The Real View

OK, so "hello world" isn't enough. It turns out your boss wants an application that actually does something. Edit your tasklist.jmvc file so it looks like this (and don't worry if you don't understand it at first glance):

<% if(model.tasks.length == 0) { %>

Finishing the Work

Done! Run your application and you'll see that the page is now fully interactive. Look ma, no postbacks! The final task is to receive the updated data on the server and do something with it (e.g. save it to a database).

What Was All That About?

The jMVC syntax may be a little unfamiliar at first, but is in fact a very concise way of mapping your data model to a set of interactive HTML controls. There is certainly far less work involved in this than achieving the same behaviour in traditional server-oriented ASP.NET, with or without AJAX, and less code means fewer bugs.

Take note of how clean the server-side end of this is: there are barely three lines of code, and we're using our strongly-typed .NET data model interactively in the browser.

jMVC template syntax consists of nothing more than HTML, plus three control structures which can run inside the browser:

  • Evaluations use the <%= model.property %> syntax, and insert the result of the evaluation into the generated UI
  • Flow control uses the <% /* Javascript here */ %> syntax, and is commonly used for iteration or recursion over the model, like this:

    <% for(var i = 0; i < model.items.length; i++) { %>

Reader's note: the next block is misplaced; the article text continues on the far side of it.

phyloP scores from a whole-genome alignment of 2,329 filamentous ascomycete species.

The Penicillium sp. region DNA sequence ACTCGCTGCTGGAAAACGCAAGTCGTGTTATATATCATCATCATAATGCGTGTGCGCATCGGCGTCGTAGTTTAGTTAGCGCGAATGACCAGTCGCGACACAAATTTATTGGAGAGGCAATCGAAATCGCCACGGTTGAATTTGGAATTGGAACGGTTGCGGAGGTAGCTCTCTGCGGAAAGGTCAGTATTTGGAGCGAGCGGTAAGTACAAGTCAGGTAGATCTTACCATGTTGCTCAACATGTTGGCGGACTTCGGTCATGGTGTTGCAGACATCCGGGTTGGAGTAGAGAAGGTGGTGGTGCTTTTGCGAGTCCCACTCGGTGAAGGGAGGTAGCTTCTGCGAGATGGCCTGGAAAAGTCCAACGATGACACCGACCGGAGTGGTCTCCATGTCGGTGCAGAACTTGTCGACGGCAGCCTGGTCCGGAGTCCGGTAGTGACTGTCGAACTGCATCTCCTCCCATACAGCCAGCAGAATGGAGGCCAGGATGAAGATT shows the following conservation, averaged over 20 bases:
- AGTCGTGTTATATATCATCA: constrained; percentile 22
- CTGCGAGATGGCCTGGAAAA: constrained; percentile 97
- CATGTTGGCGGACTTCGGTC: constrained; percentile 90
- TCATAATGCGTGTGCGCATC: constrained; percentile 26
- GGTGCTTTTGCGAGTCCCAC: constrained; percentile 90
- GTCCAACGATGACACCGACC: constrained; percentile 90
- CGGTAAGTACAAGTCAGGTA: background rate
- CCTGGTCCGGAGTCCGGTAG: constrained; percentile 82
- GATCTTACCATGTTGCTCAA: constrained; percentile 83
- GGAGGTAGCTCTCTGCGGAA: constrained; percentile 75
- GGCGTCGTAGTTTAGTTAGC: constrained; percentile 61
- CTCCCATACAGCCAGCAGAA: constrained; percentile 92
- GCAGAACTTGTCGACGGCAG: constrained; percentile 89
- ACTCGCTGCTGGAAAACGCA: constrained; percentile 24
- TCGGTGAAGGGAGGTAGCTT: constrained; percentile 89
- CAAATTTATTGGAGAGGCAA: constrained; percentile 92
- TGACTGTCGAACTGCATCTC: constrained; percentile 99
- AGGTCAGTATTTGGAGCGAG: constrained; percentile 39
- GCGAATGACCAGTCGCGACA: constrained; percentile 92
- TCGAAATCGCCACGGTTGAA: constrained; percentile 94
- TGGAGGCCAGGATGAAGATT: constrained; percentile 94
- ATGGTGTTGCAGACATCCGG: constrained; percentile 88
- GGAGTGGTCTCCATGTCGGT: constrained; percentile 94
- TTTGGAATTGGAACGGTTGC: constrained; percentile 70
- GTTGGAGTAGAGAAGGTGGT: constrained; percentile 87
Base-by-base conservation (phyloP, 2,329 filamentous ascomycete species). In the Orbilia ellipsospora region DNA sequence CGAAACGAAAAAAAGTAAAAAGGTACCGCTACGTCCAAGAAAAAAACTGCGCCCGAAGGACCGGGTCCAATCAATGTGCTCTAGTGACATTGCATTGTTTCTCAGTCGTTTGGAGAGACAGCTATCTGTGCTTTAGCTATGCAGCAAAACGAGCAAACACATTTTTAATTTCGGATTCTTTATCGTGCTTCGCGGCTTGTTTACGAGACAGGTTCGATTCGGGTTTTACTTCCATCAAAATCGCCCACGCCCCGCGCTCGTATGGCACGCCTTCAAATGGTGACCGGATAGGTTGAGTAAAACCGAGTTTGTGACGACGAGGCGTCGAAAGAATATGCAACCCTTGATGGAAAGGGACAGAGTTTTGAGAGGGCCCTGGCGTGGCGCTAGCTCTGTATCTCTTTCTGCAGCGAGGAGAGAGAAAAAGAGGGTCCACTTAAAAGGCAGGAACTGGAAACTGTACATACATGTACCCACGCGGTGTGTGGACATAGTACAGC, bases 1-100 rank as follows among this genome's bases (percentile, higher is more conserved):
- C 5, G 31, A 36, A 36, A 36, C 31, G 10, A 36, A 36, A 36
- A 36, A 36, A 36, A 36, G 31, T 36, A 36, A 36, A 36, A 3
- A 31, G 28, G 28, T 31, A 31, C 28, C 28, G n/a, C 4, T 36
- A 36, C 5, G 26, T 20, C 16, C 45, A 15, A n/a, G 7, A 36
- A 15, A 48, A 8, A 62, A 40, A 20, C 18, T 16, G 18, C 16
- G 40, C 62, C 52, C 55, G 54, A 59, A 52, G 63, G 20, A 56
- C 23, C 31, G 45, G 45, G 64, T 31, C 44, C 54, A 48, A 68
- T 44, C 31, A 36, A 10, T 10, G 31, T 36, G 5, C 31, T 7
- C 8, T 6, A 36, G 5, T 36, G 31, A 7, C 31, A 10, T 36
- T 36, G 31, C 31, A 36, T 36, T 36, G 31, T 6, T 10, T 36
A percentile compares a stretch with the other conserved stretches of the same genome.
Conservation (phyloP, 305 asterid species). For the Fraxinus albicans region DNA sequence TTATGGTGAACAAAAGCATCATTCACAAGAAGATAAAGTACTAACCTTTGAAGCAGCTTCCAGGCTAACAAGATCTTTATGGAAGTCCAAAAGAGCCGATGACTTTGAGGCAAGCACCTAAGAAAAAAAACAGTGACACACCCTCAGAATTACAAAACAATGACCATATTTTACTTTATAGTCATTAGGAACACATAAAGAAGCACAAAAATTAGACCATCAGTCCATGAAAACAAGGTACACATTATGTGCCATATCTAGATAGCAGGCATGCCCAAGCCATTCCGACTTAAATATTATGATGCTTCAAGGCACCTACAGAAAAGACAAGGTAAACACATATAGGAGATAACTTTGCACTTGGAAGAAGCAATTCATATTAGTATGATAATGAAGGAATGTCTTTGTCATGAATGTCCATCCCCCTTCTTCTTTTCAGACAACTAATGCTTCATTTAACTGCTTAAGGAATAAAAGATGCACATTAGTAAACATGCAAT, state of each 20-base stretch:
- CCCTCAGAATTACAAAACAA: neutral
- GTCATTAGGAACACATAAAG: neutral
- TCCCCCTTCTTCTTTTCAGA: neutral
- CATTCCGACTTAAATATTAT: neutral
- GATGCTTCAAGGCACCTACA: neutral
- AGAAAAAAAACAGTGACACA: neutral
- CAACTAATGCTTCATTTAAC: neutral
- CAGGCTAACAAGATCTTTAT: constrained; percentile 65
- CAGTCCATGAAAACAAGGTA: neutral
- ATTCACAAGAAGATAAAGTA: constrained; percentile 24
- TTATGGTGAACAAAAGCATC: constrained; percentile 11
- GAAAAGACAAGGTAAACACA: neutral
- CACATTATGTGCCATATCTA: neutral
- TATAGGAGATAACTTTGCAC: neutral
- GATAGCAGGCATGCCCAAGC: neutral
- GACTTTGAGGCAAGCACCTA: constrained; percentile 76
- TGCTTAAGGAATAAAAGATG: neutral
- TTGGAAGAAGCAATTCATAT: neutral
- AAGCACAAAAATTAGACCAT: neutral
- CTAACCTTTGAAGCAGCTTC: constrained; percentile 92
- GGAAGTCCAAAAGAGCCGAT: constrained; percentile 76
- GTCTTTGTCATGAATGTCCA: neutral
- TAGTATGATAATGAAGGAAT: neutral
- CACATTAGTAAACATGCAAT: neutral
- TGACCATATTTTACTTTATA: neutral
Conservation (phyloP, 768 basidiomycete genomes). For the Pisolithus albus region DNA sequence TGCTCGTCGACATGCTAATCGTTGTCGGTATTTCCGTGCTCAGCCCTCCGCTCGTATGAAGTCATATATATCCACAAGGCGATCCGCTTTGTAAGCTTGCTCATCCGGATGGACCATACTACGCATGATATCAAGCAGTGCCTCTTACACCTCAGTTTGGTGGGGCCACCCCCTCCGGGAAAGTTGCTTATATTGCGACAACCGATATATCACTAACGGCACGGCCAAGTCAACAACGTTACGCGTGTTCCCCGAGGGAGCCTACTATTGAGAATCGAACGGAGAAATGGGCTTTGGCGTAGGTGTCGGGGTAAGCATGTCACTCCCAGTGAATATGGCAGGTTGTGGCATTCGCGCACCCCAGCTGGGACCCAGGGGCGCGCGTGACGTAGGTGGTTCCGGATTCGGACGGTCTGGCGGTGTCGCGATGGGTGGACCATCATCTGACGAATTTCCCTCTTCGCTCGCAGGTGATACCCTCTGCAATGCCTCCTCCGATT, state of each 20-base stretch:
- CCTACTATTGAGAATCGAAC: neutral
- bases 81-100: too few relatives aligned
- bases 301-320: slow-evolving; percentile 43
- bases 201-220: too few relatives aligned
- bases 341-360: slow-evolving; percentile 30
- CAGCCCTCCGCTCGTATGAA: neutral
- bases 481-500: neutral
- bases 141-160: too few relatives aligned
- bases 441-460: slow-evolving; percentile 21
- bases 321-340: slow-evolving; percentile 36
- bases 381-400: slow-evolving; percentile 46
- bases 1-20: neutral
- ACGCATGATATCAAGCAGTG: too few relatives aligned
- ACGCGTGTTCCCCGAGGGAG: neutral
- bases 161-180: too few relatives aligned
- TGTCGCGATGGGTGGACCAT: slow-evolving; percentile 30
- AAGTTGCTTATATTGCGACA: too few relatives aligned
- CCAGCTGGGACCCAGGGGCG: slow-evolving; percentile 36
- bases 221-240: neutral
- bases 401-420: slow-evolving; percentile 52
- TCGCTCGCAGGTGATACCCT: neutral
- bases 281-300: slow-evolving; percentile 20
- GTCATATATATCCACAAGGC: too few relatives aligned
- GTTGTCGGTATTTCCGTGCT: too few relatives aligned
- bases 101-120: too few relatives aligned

• Closures (the fancy ones) use the <%* function() { /* Javascript here */ } %> syntax, and are used to add event handlers, like this:

    <input type="button" onclick="background-color: Yellow;"><%* function(i)
        { alert("This is item number " + i); } background-color: Yellow;">%>"/>

The core workflow is that your .NET data model is automatically converted to JSON, and the jmvc template acts as a mapping from the JSON data to a set of HTML controls. Whenever one of your closures edits the underlying data model, the UI is automatically regenerated to show the effects of the change. When you finally do a real postback, the JSON data is mapped back to a .NET object for your server-side code to pick up.

More Information

Tip #1: If you want Visual Studio to give you proper syntax highlighting for jMVC files, right-click the file, choose "Open with...", then select "HTML Editor".

Tip #2: Interactive examples with source code are available on an external site.

Tip #3: This article has focused on integrating jMVC controls with ASP.NET, but my blog also has articles on using jMVC as a standalone JavaScript library and with Castle MonoRail. There's also another jMVC.NET tutorial for ASP.NET programmers.

Tip #4: You can see how jMVC.NET works behind the scenes (i.e. updating the JSON data model in real time), by enabling the debug info, like this:

History

  • 25th November 2007: First written

License

This article, along with any associated source code and files, is licensed under The Code Project Open License (CPOL)

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Comments and Discussions

 
QuestionCodebehind Only? PinmemberSteveC-A918-Mar-08 17:51 
AnswerRe: Codebehind Only? Pinmembersteve538120-Mar-08 22:59